Bill Lee’s Buddy

At an invitation-only meeting with Bill Lee and Betsy DeVos — a meeting featuring no teachers or public school administrators — a man named Douglas Jahner is in attendance. Jahner is also a frequent commenter on this page, often criticizing public schools while claiming superhero status for his own advocacy of school privatization.

Erik Schelzig tagged a photo of all who attended. Among those not invited, according to Chalkbeat, was the Executive Director of Tennessee’s State Board of Education.

Over in the comments section of this post, Jahner makes an interesting comment:

Doug Jahner April 12, 2019 at 2:38 pm (Edit)

What a screwed up system whereby we open our wallets for illegal alien children yet we forbid legal neighbor child Johnny from education tax dollars simply because he goes to s school not approved by education unions.

Jahner here is encouraging the violation of what DeVos ultimately called “settled law” after her own mishap on the issue.

For all his commentary on support for “all children,” Jahner – a man close enough to Lee to get an invite to a closed door meeting with the U.S. Secretary of Education — appears to only support education for those children he finds worthy of his approval.

So far, the Senate version of Lee’s voucher plan appears to side with Jahner’s unconstitutional view of school attendance. No word from Lee on whether he backs his buddy on this one.

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TNReady for Vouchers

This week is shaping up to be huge for education policy in Tennessee. Tomorrow, the TNReady testing window opens — while many will take pencil and paper tests, there will be significant numbers of students taking online TNReady. Our current Commissioner of Education is not quite sure how that will go.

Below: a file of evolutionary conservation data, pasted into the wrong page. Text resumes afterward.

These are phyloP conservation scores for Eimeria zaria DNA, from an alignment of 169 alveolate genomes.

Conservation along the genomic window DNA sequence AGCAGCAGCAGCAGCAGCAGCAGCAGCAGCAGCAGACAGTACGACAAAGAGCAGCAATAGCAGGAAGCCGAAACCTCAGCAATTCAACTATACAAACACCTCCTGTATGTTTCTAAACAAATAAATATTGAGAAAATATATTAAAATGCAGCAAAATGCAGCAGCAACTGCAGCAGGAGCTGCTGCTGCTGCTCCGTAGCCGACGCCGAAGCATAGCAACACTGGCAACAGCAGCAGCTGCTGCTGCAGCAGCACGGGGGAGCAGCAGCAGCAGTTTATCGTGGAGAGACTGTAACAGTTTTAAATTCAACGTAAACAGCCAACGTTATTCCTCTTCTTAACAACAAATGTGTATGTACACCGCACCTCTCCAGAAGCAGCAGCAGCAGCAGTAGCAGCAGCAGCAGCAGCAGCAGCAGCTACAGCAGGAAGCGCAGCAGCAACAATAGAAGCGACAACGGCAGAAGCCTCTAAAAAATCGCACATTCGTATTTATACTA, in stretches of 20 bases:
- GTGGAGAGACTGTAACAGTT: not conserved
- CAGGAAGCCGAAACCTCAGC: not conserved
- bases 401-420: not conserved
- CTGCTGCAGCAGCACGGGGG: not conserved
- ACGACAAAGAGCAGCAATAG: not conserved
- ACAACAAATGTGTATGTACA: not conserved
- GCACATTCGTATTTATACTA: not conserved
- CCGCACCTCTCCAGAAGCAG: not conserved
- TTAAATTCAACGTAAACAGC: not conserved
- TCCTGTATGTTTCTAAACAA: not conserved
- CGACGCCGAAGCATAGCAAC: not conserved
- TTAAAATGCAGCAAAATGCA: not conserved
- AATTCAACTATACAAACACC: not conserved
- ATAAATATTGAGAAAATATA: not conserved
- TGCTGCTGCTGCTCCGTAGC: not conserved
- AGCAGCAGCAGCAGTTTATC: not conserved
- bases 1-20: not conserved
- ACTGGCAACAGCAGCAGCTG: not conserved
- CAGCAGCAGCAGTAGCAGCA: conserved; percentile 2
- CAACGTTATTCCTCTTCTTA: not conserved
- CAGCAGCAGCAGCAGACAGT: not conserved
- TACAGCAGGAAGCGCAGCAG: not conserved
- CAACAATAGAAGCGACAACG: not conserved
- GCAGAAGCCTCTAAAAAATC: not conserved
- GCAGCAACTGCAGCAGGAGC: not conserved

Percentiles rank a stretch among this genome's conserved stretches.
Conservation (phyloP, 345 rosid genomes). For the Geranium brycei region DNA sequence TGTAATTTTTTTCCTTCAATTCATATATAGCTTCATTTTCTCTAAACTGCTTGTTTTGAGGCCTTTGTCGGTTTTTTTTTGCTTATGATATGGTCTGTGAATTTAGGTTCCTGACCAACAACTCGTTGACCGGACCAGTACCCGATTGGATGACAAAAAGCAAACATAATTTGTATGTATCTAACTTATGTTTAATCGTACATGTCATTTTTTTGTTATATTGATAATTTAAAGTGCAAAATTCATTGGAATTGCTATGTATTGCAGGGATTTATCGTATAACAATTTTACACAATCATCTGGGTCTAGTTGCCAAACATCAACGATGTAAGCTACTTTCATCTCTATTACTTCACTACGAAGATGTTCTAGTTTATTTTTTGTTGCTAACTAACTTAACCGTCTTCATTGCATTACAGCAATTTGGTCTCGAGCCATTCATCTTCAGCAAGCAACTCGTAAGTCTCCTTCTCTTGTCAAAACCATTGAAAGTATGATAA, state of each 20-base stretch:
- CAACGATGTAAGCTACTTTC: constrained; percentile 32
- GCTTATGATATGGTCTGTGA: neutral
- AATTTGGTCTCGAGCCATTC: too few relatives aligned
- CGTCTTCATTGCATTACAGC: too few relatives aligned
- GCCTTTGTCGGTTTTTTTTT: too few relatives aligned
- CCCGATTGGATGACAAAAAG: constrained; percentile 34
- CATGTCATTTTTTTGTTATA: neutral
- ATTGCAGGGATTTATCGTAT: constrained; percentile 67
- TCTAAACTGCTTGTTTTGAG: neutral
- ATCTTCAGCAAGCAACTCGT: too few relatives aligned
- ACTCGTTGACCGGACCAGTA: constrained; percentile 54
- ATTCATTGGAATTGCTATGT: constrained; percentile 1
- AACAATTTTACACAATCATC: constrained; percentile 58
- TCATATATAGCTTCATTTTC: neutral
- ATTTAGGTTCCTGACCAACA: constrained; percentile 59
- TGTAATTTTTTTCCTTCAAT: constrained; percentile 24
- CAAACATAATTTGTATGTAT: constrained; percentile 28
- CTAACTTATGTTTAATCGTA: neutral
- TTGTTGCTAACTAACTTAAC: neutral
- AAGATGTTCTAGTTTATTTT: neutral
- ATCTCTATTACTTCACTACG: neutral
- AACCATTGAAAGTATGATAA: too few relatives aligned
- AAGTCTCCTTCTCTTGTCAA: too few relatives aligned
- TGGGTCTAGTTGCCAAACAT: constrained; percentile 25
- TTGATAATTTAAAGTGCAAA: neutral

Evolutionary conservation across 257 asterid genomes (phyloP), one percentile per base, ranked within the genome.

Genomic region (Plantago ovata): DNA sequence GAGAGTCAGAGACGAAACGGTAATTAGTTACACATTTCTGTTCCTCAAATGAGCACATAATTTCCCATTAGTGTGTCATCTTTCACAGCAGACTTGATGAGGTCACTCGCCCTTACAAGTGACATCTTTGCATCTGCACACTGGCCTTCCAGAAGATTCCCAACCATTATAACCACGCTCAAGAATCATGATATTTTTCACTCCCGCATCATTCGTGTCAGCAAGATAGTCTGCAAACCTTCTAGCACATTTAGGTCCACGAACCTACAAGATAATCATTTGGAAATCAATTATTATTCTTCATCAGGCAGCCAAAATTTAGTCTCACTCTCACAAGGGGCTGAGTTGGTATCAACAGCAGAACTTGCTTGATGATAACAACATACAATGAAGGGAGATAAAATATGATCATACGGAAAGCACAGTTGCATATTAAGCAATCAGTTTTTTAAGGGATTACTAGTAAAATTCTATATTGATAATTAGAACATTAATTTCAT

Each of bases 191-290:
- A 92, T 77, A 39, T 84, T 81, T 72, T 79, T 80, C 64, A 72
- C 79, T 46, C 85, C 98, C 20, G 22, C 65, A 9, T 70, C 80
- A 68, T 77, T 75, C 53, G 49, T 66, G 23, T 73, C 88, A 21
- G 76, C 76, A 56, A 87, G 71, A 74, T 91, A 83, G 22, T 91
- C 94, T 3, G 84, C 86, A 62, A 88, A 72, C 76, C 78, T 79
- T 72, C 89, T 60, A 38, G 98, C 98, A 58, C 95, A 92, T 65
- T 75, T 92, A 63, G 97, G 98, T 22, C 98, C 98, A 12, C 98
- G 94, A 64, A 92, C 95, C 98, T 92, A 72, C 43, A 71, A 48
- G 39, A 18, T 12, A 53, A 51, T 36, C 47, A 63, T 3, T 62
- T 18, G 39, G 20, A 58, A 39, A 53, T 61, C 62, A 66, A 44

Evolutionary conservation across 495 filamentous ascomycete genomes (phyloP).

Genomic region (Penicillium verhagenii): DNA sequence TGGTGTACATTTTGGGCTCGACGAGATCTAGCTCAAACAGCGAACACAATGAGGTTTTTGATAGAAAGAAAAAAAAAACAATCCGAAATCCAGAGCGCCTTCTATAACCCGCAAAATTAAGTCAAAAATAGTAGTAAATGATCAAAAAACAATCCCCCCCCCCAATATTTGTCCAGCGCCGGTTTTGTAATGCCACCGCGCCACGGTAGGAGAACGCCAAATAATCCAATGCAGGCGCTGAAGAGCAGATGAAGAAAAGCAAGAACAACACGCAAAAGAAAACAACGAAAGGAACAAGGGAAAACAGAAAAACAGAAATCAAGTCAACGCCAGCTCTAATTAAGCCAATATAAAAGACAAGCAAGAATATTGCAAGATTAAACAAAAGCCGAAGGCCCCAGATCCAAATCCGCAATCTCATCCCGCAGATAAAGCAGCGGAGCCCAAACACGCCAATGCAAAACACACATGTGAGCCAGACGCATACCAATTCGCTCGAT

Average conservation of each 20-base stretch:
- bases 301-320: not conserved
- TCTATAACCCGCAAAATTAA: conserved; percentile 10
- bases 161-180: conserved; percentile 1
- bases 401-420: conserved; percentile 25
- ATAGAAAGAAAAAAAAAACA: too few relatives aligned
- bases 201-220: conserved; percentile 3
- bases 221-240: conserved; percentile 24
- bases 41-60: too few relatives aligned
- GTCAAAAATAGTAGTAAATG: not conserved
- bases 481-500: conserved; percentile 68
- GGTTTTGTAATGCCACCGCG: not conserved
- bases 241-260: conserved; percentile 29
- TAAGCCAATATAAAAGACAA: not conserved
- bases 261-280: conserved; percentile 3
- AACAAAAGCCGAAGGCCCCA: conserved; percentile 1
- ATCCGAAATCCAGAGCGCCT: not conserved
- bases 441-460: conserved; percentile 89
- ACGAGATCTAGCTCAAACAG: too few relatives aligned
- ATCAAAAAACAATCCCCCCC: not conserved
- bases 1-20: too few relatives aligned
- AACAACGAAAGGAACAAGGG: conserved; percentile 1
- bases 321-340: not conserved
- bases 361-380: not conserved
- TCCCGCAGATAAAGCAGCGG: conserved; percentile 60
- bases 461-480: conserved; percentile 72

If you’re an educator, student, or parent and you get wind of TNReady trouble this week, let me know ASAP: andy@tnedreport.com

Of course, during this busy week for our schools and teachers, legislators have planned key votes on voucher legislation. Governor Bill Lee’s “education savings account” voucher scheme will be voted on in the House and Senate Finance Committees on Tuesday. That’s the final step in both bodies before the bill hits the floor, likely the week of April 22nd.

A group of parents and teachers is planning a series of events tomorrow in order to protest the movement on vouchers.

Meanwhile, if you have any great voucher, charter, or TNReady memes, send them my way at andy@tnedreport.com

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Parents, Teachers Speak Out on Vouchers

As Gov. Bill Lee’s voucher proposal advances through the legislative process and, at least in the Senate, grows to cost significantly more money while reducing accountability, parents around the state are rising up and speaking out against the plan.

Chalkbeat reports on an event in Nashville on Tuesday where parents and teachers expressed opposition to vouchers and also indicated another demonstration was forthcoming.


“What this plan is going to do is take money from over 90 percent of our kids and give it to just a few,” said Lauren Sorensen, a Knox County teacher who helped organize the event.